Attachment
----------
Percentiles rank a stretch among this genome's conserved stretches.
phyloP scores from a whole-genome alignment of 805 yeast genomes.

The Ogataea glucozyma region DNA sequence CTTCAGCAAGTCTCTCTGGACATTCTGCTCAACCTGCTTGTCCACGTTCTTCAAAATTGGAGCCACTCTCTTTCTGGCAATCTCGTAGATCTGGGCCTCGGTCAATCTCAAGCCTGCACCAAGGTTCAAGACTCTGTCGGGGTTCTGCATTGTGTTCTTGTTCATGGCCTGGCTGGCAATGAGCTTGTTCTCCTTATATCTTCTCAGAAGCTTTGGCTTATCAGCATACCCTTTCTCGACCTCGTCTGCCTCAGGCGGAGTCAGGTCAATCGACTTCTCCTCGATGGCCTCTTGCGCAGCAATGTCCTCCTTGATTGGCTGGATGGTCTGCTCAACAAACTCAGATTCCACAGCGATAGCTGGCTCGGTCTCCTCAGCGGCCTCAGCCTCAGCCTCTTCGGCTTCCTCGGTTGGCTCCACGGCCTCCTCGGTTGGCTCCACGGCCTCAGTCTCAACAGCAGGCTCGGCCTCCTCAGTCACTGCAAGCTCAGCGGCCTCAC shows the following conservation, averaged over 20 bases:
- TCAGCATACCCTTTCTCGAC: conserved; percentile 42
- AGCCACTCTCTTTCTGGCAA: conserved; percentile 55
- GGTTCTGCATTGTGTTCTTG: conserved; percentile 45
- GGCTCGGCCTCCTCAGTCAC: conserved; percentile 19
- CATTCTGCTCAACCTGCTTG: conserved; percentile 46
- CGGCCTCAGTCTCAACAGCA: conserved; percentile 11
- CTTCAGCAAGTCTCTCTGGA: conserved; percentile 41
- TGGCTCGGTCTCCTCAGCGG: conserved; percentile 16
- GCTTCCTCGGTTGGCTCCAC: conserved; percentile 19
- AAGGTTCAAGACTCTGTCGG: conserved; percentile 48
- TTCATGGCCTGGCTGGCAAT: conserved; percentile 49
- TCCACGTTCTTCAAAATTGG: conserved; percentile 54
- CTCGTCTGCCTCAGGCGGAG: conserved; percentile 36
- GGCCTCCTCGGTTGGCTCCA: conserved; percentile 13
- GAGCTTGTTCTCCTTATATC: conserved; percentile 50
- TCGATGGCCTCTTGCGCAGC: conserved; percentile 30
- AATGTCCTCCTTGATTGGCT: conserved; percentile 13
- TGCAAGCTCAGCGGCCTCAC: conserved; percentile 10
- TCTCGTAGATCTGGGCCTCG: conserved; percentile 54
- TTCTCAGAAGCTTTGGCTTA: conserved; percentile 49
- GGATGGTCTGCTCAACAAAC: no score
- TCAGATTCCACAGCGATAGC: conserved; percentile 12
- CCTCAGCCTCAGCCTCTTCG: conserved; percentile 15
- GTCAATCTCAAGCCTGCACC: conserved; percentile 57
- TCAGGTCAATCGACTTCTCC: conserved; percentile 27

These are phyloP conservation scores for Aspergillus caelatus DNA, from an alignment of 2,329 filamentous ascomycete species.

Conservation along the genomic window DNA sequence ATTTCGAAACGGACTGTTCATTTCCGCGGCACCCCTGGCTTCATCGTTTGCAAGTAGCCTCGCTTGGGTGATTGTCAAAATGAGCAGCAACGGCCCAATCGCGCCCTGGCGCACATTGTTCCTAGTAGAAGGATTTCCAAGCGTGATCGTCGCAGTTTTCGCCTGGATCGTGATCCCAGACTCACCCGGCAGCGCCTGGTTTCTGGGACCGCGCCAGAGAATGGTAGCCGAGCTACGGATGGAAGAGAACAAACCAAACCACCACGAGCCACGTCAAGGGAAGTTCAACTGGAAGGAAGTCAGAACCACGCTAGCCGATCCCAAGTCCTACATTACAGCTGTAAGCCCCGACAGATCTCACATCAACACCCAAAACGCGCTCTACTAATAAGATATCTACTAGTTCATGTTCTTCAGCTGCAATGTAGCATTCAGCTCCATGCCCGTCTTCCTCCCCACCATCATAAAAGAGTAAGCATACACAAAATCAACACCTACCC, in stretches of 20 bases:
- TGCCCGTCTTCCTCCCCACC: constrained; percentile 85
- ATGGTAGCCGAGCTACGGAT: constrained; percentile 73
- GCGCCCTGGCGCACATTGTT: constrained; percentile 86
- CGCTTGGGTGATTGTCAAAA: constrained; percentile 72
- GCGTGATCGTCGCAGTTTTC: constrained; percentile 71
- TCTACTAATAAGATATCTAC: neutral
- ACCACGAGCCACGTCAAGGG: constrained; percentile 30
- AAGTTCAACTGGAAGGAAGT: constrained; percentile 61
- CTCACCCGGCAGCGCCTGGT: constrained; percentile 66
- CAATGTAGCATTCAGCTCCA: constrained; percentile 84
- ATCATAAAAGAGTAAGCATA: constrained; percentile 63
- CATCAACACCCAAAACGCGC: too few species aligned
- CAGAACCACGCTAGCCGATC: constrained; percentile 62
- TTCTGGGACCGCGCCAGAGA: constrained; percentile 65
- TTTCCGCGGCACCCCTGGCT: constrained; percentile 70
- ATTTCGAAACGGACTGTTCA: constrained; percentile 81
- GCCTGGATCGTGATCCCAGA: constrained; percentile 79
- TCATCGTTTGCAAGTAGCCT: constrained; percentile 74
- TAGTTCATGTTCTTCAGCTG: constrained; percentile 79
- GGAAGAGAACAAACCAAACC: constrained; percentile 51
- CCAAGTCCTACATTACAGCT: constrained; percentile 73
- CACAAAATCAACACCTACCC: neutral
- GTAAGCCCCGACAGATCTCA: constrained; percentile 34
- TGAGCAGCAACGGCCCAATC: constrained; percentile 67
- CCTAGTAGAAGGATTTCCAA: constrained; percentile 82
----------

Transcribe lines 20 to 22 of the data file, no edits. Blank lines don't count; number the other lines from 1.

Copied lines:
- AATGTCCTCCTTGATTGGCT: conserved; percentile 13
- TGCAAGCTCAGCGGCCTCAC: conserved; percentile 10
- TCTCGTAGATCTGGGCCTCG: conserved; percentile 54